Tell your doctor about all the medicines you take. Do not take any other uric acid–lowering drug, such as allopurinol or febuxostat (Uloric®), while taking KRYSTEXXA.

Prior to your treatment with KRYSTEXXA, your doctor may give you medicine to help reduce your chance of getting a reaction. Take these medicines as directed by your doctor or nurse. Your doctor will also test your uric acid levels prior to each treatment to monitor your response to KRYSTEXXA.

What are the possible side effects of KRYSTEXXA?

Please review important information section above. The most common side effects in patients taking KRYSTEXXA were gout flare-ups or attacks, allergic reactions, nausea, bruising, sore throat, constipation, chest pain, and vomiting.

This is not a complete list of all possible side effects. Tell your doctor or treatment team if you have any side effect that bothers you or that does not go away.

Please see the Medication Guide and Prescribing Information for more information. You are encouraged to report negative side effects of prescription drugs to the FDA. Visit www.fda.gov/safety/medwatch, or call the FDA at 1-800-FDA-1088.

USE AND IMPORTANT SAFETY INFORMATION

What is the most important information I should know about KRYSTEXXA?

Serious allergic reactions may happen in some patients who receive KRYSTEXXA. These allergic reactions can be life threatening and usually happen within 2 hours of the infusion.

USE

KRYSTEXXA is a prescription medicine used in adults to help reduce the signs and symptoms of gout that are not controlled by other treatments.

IMPORTANT SAFETY INFORMATION

What is the most important information I should know about KRYSTEXXA?

Serious allergic reactions may happen in some patients who receive KRYSTEXXA. These allergic reactions can be life threatening and usually happen within 2 hours of the infusion.

KRYSTEXXA should be given to you by a doctor or nurse in a healthcare setting where serious allergic reactions can be treated. Your doctor or nurse should watch you for any signs of a serious allergic reaction during and after your treatment with KRYSTEXXA.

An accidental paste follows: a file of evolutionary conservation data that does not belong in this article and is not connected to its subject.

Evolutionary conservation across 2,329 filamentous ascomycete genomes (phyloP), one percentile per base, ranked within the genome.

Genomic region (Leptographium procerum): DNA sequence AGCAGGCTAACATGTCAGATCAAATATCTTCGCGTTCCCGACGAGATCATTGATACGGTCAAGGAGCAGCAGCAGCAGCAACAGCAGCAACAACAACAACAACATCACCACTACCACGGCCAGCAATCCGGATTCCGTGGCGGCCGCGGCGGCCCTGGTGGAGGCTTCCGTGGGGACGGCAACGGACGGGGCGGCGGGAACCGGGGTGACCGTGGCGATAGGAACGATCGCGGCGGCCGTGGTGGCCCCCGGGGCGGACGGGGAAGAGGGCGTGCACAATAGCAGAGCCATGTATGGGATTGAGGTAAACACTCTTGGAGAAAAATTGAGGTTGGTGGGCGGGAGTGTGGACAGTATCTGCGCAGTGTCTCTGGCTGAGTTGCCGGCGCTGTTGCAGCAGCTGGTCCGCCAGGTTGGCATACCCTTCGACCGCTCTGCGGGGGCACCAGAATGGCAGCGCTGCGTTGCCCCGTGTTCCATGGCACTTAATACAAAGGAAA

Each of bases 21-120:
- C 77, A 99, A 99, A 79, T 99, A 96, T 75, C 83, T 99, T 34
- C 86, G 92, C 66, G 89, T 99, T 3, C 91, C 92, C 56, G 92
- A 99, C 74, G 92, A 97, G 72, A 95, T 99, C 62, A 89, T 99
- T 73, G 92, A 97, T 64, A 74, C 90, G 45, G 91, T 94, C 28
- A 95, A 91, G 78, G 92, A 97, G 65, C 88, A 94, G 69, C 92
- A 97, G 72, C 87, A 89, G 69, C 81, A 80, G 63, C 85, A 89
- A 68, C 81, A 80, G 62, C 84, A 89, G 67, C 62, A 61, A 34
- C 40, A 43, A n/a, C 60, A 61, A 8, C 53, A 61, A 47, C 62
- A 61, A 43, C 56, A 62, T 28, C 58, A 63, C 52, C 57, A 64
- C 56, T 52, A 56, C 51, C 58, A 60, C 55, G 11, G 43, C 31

Tell your doctor or nurse right away if you have any of these symptoms during or after your treatment with KRYSTEXXA:

  • Wheezing, shortness of breath, cough, chest tightness, chest pain, or trouble breathing
  • Dizziness, fainting, fast or weak heartbeat, or feeling nervous
  • Reddening of the face, itching, hives, rash, or feeling warm
  • Swelling of the throat or tongue, throat tightness, hoarse voice, or trouble swallowing

Who should not receive KRYSTEXXA?

Do not receive KRYSTEXXA if you have a rare blood problem called glucose 6-phosphate dehydrogenase (G6PD) deficiency, or favism. Your doctor should test you for G6PD before you start KRYSTEXXA.

KRYSTEXXA is not recommended if you have high levels of uric acid without a history of gout.

Before you receive KRYSTEXXA, tell your doctor if you:

  • Know you have G6PD deficiency
  • Ever had any heart problems or high blood pressure
  • Are pregnant or planning to become pregnant. It is not known if KRYSTEXXA will harm your unborn baby
  • Are breastfeeding or plan to breastfeed. It is not known if KRYSTEXXA passes into your breast milk

Tell your doctor about all the medicines you take. Do not take any other uric acid–lowering drug, such as allopurinol or febuxostat (Uloric®), while taking KRYSTEXXA.

Prior to your treatment with KRYSTEXXA, your doctor may give you medicine to help reduce your chance of getting a reaction. Take these medicines as directed by your doctor or nurse. Your doctor will also test your uric acid levels prior to each treatment to monitor your response to KRYSTEXXA.

What are the possible side effects of KRYSTEXXA?

Please review important information section above. The most common side effects in patients taking KRYSTEXXA were gout flare-ups or attacks, allergic reactions, nausea, bruising, sore throat, constipation, chest pain, and vomiting.

This is not a complete list of all possible side effects. Tell your doctor or treatment team if you have any side effect that bothers you or that does not go away.

Please see the Medication Guide and Prescribing Information for more information. You are encouraged to report negative side effects of prescription drugs to the FDA. Visit www.fda.gov/safety/medwatch, or call the FDA at 1-800-FDA-1088.